Dr. Donald Ellsworth: Easter Islands.

Dr. Steven Hotze: So we’re excited about the potential of this. And by the way, when I read the book three times, and it’s a great book. You need to get it and read it. It’s easy to read. And I’ve interviewed Dr. Pelton on my Brighteon TV show. He’s an amazing individual and has done amazing work. Now he’s not the only one that’s done work. There are literally thousands and thousands, tens of thousands, of articles about the benefits of Rapamycin. Now, some people might ask “well, it’s a pharmaceutical drug, it’s got to be toxic.”

And what we’ve found out in the studies on Rapamycin, in mice studies, they tried to give mice enough Rapamycin that it would kill them. It’s called an LD50, the lethal dose of a certain drug at which 50% of the test animals would die. They couldn’t give enough to the mice to cause them to die. The equivalent would be giving approximately 750,000 milligrams to a human being, and the medication that we recommend is five milligrams once a week. And there was no lethal dose ever determined in animal studies using Rapamycin.

In extremely high doses, there was no way they could. So it has a very good safety profile. It’s very good. They do say some people occasionally will complain that they get some sores, maybe they get an aphthous ulcer, or maybe a little skin problem. If that’s the case, then it always can be reduced, but what we’re recommending, and from the doctors that we’ve visited with, the dose is five milligrams once a week.

Dr. Ellsworth – what is the name you said below, in blue highlight? I could not make it out on the video…thank you! Jennifer

Dr. Donald Ellsworth: Yes. And there may be some wiggle room on that. But it’s well tolerated. Everything’s reversible. And we’re seeing that some of the people that have been the researchers in this field, have made statements like, “The overwhelming evidence is that Rapamycin is the universal anti-aging drug.” And Al Green has made the appointment  “For a person over 50, this is the most important drug in the world today.” And we have these powerful tools available now, and our pharmacy is actually compounding it. And for those who come to see us, we do for those where it fits, which is going to be generally somebody who’s more in midlife and beyond. Interestingly, and the good news is, speaking of the beyond part, is that when they gave this to mice towards the very end of their lifespan, the mice lived 9 to 14% longer, even when it was given that late. Which is really a wow type of response. You just don’t expect to see that.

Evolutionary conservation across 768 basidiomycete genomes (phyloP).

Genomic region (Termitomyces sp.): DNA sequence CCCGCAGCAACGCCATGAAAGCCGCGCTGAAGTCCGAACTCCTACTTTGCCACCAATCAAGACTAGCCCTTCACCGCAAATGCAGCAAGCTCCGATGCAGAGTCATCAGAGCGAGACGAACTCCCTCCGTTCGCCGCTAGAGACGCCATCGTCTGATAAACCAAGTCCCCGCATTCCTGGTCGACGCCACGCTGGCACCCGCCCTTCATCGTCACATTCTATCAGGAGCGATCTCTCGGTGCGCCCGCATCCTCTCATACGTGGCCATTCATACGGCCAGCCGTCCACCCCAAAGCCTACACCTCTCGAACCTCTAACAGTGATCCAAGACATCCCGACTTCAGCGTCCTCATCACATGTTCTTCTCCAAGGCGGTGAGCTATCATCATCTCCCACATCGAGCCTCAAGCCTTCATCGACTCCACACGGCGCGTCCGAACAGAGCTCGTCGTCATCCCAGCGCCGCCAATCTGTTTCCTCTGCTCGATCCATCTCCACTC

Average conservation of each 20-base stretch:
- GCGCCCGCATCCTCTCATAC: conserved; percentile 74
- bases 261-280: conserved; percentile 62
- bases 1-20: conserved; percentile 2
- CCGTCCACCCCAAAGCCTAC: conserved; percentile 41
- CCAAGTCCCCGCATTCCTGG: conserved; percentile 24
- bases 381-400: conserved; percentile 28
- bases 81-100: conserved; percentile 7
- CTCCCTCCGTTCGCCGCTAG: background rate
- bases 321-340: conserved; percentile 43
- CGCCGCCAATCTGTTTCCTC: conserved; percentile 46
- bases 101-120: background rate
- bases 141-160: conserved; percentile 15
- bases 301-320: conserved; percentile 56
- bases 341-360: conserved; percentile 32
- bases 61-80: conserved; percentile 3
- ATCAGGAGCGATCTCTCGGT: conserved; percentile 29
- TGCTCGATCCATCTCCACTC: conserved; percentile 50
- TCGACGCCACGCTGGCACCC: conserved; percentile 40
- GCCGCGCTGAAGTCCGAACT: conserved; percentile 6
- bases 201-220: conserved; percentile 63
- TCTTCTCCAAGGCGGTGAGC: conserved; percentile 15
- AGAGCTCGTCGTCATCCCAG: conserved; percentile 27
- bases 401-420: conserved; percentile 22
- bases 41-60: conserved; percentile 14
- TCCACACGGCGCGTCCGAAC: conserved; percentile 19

Dr. Steven Hotze: Right. The average life span of Americans, let’s say, it’s approximately 80, plus or minus two years. So if you’re at 70, if you could add 10% onto your life, that means you’re going to live to be 88, you know, all things being equal. You may live to be a hundred. But you may have lived to be that way anyway. I know people that have lived to been a hundred. And they weren’t taking Rapamycin but they were thin and trim, I think. They weren’t overweight people that lived that long. But this is a tremendous opportunity for us to provide you, if you’re interested, with a medication that has the apparent ability through animal studies, to increase longevity and increase your health span. And that’s what’s most important. Well, doctor, thank you for doing the study on this and bringing this information to us.

Dr. Donald Ellsworth: My pleasure.

Dr. Steven Hotze: I think it could be revolutionary. I’m taking it. My wife’s taking it now, and we’ll just see how long we live. Thanks so much.

Dr. Donald Ellsworth: Yes. Thank you, Steve.

Dr. Steven Hotze: Okay.

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Written By: Steven F. Hotze, M.D.

Steven F. Hotze, M.D., is the founder and CEO of the Hotze Health & Wellness Center, Hotze Vitamins and Physicians Preference Pharmacy International, LLC.